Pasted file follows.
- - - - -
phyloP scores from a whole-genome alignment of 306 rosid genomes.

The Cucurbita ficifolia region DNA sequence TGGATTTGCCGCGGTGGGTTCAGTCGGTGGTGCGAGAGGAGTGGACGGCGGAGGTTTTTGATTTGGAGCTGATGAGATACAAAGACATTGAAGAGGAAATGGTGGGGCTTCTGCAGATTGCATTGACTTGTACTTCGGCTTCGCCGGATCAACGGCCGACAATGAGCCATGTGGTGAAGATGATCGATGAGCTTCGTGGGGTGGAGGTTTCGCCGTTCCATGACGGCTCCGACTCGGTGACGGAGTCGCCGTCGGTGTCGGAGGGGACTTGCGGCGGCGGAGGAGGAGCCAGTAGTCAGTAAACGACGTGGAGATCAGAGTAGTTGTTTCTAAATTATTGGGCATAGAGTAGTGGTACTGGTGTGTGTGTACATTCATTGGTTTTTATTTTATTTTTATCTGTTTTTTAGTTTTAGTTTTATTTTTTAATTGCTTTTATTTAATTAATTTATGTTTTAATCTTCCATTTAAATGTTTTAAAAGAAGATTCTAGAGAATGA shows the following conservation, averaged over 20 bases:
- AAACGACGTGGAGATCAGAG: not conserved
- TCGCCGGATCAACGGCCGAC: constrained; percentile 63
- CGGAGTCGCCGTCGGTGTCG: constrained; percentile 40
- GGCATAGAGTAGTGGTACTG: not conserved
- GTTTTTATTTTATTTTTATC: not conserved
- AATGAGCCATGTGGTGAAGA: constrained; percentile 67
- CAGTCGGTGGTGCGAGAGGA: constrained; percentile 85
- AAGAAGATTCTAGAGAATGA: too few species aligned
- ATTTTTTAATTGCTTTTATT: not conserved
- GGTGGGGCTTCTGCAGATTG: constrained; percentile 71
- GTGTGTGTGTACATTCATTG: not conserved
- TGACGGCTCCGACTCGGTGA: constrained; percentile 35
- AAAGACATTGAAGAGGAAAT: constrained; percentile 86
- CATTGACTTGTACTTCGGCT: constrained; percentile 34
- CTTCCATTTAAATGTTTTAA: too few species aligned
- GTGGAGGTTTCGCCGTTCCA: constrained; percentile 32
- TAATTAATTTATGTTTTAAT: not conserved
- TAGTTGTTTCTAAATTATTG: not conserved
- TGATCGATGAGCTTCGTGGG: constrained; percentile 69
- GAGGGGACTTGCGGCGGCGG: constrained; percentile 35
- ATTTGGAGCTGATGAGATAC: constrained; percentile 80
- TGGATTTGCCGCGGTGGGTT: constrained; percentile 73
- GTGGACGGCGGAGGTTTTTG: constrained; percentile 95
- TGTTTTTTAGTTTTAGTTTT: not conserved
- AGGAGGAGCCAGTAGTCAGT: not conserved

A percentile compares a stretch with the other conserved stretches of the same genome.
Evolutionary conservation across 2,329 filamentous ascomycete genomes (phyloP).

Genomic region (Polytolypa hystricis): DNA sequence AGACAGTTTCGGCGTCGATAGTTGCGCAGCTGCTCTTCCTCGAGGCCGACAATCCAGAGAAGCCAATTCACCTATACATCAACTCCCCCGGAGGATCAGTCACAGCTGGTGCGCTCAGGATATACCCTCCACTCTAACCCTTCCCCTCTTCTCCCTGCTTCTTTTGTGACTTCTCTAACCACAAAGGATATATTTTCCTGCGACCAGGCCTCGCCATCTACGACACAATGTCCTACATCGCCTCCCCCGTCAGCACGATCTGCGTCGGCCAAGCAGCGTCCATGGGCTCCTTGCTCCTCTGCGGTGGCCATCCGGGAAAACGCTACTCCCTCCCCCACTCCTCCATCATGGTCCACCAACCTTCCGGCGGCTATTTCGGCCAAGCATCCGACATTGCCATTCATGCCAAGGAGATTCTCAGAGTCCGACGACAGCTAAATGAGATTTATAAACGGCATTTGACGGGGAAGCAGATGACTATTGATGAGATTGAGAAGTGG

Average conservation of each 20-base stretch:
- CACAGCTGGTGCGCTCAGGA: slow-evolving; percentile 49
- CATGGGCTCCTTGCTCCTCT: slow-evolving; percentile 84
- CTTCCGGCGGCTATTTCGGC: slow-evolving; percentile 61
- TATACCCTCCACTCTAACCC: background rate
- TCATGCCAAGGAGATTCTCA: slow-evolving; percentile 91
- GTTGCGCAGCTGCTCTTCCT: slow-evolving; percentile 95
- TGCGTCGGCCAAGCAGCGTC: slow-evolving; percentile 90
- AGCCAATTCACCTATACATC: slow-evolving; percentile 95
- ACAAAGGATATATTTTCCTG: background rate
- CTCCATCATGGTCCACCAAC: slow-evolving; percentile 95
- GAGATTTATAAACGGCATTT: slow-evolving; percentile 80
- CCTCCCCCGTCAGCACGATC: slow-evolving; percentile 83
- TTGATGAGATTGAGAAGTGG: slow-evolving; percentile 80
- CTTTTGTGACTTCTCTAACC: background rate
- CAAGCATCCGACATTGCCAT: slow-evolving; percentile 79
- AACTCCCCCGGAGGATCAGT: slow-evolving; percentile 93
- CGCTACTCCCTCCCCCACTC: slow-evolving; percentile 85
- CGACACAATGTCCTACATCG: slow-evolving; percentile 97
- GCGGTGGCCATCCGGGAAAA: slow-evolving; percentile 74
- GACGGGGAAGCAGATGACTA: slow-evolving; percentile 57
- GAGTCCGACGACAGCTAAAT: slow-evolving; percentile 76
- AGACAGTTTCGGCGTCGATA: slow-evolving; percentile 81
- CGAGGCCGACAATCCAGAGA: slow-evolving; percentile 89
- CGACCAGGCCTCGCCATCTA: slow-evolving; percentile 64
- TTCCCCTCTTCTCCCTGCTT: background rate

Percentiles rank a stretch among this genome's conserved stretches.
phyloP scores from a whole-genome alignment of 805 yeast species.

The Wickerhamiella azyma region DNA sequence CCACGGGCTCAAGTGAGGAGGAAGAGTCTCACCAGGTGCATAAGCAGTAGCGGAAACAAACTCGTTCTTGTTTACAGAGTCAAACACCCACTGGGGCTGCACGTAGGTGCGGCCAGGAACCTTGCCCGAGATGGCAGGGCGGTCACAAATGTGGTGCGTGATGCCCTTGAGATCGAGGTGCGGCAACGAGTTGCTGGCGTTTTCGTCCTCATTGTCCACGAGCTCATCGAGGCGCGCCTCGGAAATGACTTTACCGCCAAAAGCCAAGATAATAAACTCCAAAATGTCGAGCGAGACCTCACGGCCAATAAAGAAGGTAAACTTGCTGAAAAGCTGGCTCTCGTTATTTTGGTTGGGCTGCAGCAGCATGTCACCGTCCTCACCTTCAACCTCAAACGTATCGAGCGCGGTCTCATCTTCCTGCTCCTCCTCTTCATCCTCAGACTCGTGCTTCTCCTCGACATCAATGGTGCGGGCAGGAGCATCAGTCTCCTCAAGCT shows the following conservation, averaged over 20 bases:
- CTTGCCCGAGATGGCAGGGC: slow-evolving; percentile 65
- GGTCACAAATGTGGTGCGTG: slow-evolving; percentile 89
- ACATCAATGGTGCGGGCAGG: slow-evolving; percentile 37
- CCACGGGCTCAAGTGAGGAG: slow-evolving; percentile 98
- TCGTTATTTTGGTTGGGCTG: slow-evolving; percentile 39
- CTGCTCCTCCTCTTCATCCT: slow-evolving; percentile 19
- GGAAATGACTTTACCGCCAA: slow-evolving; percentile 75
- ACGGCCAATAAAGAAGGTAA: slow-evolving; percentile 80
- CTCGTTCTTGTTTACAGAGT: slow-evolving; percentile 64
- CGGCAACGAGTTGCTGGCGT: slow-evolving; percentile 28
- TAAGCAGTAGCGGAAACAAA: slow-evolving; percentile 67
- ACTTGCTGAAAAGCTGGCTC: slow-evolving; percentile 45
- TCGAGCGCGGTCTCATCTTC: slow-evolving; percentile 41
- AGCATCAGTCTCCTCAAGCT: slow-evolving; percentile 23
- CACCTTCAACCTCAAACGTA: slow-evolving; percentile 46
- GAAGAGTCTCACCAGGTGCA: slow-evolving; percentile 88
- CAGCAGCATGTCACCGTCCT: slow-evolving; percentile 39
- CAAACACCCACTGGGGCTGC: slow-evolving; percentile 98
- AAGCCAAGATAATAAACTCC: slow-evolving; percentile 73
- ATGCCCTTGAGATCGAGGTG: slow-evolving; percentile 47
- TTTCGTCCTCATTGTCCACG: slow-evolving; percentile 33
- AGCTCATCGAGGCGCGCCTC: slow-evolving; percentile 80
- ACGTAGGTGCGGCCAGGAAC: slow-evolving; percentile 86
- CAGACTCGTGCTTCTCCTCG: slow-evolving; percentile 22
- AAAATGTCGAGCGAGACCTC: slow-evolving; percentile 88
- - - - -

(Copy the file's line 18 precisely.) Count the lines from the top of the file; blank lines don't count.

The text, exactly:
- GTGGAGGTTTCGCCGTTCCA: constrained; percentile 32